Hi there,Really nice job,There are many people searching about that now they will find enough sources by your tips,Also looking forward for more tips about that
Posted by: Generic Cialis ( Email | Visit ) at 8/10/2011 6:07 AM


Valuable information and excellent design you got here! I would like to thank you for sharing your thoughts and time into the stuff you post!! Thumbs up
Posted by: Tommy ( Email | Visit ) at 8/29/2011 11:34 PM


My pipes are going to start looking like a rainbow if they keep this up!
Posted by: Ionode ( Email | Visit ) at 9/13/2011 7:37 PM


I found your blog while searching online about this criteria, Now I found enough resources by your tips,
Posted by: Gloria decosta ( Email | Visit ) at 9/17/2011 4:45 AM


Really Great things you have done
Posted by: Gloria decosta ( Email | Visit ) at 9/17/2011 4:46 AM


Great tips, I would like to join your blog anyway,
Posted by: ドボネックス ( Email | Visit ) at 9/27/2011 4:56 AM


Subscribing to your website. I find the data you supply incredibly handy and I wish to be consistently educated in relation to the main topic.
Posted by: Dennis Zuwkowski ( Email | Visit ) at 9/28/2011 7:33 AM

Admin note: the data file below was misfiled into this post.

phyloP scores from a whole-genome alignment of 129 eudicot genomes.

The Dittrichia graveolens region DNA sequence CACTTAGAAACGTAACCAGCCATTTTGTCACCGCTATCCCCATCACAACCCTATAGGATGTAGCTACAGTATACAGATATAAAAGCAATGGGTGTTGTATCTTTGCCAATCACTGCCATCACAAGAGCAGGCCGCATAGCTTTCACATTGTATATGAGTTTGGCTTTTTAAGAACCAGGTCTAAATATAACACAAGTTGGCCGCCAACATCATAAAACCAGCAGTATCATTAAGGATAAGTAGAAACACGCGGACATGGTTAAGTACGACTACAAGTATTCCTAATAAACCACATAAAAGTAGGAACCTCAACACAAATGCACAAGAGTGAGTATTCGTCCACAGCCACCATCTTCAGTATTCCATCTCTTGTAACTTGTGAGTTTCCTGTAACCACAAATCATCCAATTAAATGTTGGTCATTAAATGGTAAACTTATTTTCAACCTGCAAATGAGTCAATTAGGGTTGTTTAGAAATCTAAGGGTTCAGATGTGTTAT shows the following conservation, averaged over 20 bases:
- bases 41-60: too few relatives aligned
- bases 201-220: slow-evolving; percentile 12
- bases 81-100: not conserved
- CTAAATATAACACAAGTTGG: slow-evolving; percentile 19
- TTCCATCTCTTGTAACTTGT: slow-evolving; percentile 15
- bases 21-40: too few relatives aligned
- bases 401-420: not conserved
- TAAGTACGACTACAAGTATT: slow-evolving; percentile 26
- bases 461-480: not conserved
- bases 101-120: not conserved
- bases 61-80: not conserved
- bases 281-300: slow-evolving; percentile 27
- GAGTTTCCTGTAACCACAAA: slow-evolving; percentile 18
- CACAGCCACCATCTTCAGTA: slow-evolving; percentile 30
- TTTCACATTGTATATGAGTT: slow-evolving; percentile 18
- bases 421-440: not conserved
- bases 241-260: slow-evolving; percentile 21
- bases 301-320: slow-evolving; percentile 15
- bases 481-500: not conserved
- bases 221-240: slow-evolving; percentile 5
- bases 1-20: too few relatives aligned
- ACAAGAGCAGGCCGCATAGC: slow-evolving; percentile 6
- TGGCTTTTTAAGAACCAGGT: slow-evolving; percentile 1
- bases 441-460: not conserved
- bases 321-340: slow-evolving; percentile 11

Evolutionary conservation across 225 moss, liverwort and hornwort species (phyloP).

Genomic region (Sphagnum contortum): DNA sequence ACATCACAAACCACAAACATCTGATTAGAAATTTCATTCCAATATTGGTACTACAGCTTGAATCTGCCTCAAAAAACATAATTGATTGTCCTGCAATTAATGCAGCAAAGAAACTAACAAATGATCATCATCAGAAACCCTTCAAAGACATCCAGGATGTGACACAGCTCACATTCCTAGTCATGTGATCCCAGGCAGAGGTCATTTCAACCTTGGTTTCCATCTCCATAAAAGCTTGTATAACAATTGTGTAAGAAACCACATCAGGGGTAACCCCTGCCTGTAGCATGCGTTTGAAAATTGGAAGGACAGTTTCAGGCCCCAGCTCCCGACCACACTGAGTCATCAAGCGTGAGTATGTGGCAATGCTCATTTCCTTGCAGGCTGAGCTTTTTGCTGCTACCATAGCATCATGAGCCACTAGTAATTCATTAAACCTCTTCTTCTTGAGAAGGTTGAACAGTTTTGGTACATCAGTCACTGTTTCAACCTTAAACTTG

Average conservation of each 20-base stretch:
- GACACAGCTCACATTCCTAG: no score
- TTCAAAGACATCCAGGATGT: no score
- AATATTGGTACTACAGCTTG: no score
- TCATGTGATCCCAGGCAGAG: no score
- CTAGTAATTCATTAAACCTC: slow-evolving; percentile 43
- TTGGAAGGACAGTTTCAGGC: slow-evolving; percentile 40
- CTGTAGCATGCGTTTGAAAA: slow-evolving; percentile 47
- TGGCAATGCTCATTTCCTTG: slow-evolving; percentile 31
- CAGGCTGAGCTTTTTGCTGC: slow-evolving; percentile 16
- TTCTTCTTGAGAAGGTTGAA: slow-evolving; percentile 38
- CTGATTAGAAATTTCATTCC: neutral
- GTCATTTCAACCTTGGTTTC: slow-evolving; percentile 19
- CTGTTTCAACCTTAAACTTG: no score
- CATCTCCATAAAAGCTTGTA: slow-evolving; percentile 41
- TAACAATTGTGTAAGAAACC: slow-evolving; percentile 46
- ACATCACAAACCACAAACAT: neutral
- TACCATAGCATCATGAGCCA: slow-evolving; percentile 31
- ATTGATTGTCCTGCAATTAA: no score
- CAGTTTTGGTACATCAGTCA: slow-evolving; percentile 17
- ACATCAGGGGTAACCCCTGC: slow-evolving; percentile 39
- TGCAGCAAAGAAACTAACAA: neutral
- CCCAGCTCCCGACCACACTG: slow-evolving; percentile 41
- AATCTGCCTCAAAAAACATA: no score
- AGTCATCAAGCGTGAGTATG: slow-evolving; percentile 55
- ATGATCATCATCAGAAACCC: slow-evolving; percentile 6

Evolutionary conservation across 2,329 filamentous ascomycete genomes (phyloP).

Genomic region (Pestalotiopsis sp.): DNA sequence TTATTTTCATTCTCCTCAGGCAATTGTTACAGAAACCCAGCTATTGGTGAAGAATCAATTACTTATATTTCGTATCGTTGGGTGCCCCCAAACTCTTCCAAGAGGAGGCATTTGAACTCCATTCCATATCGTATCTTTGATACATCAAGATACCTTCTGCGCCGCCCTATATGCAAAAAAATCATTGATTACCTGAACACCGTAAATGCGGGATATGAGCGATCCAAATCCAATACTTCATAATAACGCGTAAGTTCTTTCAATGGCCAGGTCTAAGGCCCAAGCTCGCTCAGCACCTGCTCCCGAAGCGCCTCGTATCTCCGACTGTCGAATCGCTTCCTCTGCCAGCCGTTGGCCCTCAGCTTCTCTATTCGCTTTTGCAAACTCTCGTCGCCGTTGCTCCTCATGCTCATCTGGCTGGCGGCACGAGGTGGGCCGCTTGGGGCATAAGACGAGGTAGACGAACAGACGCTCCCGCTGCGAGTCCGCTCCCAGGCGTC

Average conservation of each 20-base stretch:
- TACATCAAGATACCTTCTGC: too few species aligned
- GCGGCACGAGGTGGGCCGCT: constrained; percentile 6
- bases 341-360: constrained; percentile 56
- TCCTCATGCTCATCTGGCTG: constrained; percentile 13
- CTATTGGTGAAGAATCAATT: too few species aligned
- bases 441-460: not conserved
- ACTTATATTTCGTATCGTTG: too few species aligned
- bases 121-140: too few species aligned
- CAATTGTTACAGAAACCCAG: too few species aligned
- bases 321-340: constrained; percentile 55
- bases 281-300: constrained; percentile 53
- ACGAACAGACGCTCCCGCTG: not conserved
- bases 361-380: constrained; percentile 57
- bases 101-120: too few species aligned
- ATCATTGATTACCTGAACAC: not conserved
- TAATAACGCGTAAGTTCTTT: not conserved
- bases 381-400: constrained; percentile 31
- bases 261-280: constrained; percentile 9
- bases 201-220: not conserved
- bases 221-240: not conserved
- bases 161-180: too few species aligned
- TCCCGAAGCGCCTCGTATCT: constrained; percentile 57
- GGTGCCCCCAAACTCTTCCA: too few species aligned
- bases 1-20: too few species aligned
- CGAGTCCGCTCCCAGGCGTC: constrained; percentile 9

I had been seriously hoping to find something about this topic and your blogging completely fits my recent desires. Will you please blog much more along these lines? Readers need to find this information as well as the type of unbiased judgment which you bring to the table.
Posted by: china wholesale products ( Email | Visit ) at 10/17/2011 1:25 AM


Vandertulip.jpgPosted by:
Don Vandertulip, WEF Chair, Water Reuse Committee

Mr. Vandertulip is an active member of WEF, AWWA, and WRA with over 37 years of experience. He currently serves as the WEF Chair, Water Reuse Committee, WEF Municipal Wastewater Treatment Committee-Member recently authored for two sections of MOP 8 update, Past President-WateReuse Texas, Quad-Chair for the 2010 WateReuse Symposium, active in WEAT (Reuse and Municipal Wastewater Treatment Committees) and TAWWA local and state organizations. Mr. Vandertulip represents both WRA and WEF on an IAPMO Green Technical Committee to resolve code requirements for on-site reclaimed water piping. Mr. Vandertulip is a Principal with CDM San Antonio, Texas office and Leader, Water Reuse Technical Resource Group.